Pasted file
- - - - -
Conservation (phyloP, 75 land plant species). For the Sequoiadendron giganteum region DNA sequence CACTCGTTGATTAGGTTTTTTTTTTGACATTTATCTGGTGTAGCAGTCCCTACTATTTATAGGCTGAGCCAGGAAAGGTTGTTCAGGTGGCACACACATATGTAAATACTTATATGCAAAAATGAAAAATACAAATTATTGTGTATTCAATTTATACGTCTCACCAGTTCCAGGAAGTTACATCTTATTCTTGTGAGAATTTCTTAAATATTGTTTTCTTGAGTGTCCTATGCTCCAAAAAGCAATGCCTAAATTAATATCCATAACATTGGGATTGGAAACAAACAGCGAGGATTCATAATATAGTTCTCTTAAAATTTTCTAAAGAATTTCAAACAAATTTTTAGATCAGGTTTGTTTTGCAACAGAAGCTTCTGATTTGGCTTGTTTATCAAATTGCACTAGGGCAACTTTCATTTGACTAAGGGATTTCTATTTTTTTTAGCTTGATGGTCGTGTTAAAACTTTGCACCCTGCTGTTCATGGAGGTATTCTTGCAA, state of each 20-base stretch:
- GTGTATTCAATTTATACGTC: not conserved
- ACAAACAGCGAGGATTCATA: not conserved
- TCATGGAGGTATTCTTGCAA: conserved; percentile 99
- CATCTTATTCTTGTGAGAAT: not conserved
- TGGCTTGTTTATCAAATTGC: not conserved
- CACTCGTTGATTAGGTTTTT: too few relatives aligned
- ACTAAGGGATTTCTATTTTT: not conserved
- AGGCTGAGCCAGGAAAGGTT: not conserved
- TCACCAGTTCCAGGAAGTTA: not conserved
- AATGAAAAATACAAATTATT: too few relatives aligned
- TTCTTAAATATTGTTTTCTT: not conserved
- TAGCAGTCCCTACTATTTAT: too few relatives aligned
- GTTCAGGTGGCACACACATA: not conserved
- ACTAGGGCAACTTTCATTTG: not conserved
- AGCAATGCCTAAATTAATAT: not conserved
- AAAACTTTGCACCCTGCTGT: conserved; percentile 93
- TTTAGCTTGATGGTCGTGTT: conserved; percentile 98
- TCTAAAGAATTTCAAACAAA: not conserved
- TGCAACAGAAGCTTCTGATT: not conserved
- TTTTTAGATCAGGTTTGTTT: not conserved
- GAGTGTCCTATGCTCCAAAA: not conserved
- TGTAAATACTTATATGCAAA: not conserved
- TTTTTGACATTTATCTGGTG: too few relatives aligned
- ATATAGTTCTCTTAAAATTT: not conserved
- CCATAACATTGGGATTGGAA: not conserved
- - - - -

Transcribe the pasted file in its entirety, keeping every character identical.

Conservation (phyloP, 75 land plant species). For the Sequoiadendron giganteum region DNA sequence CACTCGTTGATTAGGTTTTTTTTTTGACATTTATCTGGTGTAGCAGTCCCTACTATTTATAGGCTGAGCCAGGAAAGGTTGTTCAGGTGGCACACACATATGTAAATACTTATATGCAAAAATGAAAAATACAAATTATTGTGTATTCAATTTATACGTCTCACCAGTTCCAGGAAGTTACATCTTATTCTTGTGAGAATTTCTTAAATATTGTTTTCTTGAGTGTCCTATGCTCCAAAAAGCAATGCCTAAATTAATATCCATAACATTGGGATTGGAAACAAACAGCGAGGATTCATAATATAGTTCTCTTAAAATTTTCTAAAGAATTTCAAACAAATTTTTAGATCAGGTTTGTTTTGCAACAGAAGCTTCTGATTTGGCTTGTTTATCAAATTGCACTAGGGCAACTTTCATTTGACTAAGGGATTTCTATTTTTTTTAGCTTGATGGTCGTGTTAAAACTTTGCACCCTGCTGTTCATGGAGGTATTCTTGCAA, state of each 20-base stretch:
- GTGTATTCAATTTATACGTC: not conserved
- ACAAACAGCGAGGATTCATA: not conserved
- TCATGGAGGTATTCTTGCAA: conserved; percentile 99
- CATCTTATTCTTGTGAGAAT: not conserved
- TGGCTTGTTTATCAAATTGC: not conserved
- CACTCGTTGATTAGGTTTTT: too few relatives aligned
- ACTAAGGGATTTCTATTTTT: not conserved
- AGGCTGAGCCAGGAAAGGTT: not conserved
- TCACCAGTTCCAGGAAGTTA: not conserved
- AATGAAAAATACAAATTATT: too few relatives aligned
- TTCTTAAATATTGTTTTCTT: not conserved
- TAGCAGTCCCTACTATTTAT: too few relatives aligned
- GTTCAGGTGGCACACACATA: not conserved
- ACTAGGGCAACTTTCATTTG: not conserved
- AGCAATGCCTAAATTAATAT: not conserved
- AAAACTTTGCACCCTGCTGT: conserved; percentile 93
- TTTAGCTTGATGGTCGTGTT: conserved; percentile 98
- TCTAAAGAATTTCAAACAAA: not conserved
- TGCAACAGAAGCTTCTGATT: not conserved
- TTTTTAGATCAGGTTTGTTT: not conserved
- GAGTGTCCTATGCTCCAAAA: not conserved
- TGTAAATACTTATATGCAAA: not conserved
- TTTTTGACATTTATCTGGTG: too few relatives aligned
- ATATAGTTCTCTTAAAATTT: not conserved
- CCATAACATTGGGATTGGAA: not conserved